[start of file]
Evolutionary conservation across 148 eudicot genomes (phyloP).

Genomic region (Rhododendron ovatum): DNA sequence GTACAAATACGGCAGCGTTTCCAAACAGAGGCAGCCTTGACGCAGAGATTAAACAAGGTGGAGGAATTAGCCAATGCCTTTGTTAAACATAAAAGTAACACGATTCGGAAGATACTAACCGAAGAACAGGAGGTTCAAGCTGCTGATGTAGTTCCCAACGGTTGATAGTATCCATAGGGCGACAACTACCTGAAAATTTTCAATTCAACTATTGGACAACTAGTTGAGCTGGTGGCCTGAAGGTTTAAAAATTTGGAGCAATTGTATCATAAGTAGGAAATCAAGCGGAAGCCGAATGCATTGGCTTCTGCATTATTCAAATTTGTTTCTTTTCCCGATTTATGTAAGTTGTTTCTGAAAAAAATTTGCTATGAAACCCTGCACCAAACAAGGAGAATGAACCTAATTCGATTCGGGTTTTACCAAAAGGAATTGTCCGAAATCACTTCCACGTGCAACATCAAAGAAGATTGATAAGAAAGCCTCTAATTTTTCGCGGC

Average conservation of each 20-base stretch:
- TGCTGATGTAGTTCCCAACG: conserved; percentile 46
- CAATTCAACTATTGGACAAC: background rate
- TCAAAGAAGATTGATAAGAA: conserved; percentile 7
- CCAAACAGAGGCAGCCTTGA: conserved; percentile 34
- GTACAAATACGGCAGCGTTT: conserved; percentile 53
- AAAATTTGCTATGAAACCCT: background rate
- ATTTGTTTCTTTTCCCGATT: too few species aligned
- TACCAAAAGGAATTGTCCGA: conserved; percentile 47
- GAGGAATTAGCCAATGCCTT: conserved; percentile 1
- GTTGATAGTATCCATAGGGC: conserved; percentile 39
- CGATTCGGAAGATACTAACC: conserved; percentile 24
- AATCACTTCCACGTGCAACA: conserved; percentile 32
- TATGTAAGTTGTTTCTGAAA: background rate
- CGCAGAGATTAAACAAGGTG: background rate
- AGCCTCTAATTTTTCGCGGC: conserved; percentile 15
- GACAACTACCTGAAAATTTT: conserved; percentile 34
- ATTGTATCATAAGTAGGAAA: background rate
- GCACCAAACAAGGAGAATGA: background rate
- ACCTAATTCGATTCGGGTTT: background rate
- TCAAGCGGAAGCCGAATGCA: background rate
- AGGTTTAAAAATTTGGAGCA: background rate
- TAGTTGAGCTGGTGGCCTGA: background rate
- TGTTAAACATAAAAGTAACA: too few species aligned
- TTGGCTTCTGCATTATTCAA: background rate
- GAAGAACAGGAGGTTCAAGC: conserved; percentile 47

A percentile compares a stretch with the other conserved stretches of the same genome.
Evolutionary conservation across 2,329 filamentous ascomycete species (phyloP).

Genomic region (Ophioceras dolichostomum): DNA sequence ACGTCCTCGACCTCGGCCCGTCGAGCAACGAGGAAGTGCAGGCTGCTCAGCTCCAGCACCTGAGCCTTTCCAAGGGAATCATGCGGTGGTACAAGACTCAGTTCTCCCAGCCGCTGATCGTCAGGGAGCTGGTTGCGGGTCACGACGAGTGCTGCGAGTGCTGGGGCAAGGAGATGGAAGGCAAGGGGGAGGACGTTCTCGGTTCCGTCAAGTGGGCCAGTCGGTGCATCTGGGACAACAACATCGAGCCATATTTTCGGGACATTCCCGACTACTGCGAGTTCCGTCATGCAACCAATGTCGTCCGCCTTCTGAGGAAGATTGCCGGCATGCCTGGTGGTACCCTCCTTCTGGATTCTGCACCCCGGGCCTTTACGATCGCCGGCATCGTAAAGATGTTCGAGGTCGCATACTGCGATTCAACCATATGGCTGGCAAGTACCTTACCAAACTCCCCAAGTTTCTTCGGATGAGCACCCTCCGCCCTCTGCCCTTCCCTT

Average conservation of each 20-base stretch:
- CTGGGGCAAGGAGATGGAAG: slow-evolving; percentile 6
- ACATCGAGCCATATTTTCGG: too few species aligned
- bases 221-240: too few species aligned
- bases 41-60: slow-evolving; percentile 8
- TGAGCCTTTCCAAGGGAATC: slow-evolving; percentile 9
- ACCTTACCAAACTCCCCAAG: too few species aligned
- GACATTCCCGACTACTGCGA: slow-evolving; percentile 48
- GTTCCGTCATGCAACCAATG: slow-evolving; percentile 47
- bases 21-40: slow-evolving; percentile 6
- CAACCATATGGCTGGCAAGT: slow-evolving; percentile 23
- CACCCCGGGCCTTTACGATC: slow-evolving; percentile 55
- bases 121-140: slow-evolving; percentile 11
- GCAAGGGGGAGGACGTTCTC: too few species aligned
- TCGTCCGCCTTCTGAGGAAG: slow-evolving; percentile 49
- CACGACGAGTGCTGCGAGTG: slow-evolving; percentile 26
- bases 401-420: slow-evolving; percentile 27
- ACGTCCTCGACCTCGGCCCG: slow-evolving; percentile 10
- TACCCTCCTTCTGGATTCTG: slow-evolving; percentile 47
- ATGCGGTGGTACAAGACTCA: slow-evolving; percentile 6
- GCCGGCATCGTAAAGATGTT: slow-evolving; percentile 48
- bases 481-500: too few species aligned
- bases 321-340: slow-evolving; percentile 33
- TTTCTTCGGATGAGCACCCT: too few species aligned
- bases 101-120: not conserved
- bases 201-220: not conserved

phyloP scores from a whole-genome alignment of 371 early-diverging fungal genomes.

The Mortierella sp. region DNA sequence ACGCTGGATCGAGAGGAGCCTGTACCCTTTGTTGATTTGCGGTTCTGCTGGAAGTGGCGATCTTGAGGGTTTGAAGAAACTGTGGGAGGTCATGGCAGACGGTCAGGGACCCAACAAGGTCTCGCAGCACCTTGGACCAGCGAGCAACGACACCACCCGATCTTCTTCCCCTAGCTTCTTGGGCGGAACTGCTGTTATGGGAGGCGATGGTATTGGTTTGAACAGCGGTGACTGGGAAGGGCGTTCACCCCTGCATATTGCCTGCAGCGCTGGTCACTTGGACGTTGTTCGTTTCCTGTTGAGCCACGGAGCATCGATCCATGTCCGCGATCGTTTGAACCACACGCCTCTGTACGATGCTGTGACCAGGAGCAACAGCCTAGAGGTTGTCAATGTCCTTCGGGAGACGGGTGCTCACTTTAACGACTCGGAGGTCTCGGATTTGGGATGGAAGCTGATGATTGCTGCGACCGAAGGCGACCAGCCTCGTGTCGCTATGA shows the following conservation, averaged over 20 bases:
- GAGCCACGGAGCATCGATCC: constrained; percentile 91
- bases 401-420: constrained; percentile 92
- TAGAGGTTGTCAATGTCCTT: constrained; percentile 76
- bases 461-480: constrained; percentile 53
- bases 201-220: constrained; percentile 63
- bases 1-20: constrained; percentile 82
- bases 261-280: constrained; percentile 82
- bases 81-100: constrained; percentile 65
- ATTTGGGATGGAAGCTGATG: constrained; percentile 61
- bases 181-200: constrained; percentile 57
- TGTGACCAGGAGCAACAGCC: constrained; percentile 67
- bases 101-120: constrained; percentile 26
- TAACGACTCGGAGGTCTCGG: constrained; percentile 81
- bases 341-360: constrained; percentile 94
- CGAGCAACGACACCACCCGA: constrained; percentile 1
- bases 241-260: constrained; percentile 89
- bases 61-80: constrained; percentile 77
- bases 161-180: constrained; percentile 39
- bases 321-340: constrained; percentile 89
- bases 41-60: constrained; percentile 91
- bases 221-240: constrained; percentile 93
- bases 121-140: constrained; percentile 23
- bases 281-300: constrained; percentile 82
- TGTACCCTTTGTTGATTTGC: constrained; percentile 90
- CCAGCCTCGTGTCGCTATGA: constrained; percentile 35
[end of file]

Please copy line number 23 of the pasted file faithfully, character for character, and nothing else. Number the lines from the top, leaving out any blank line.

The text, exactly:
- TCAAGCGGAAGCCGAATGCA: background rate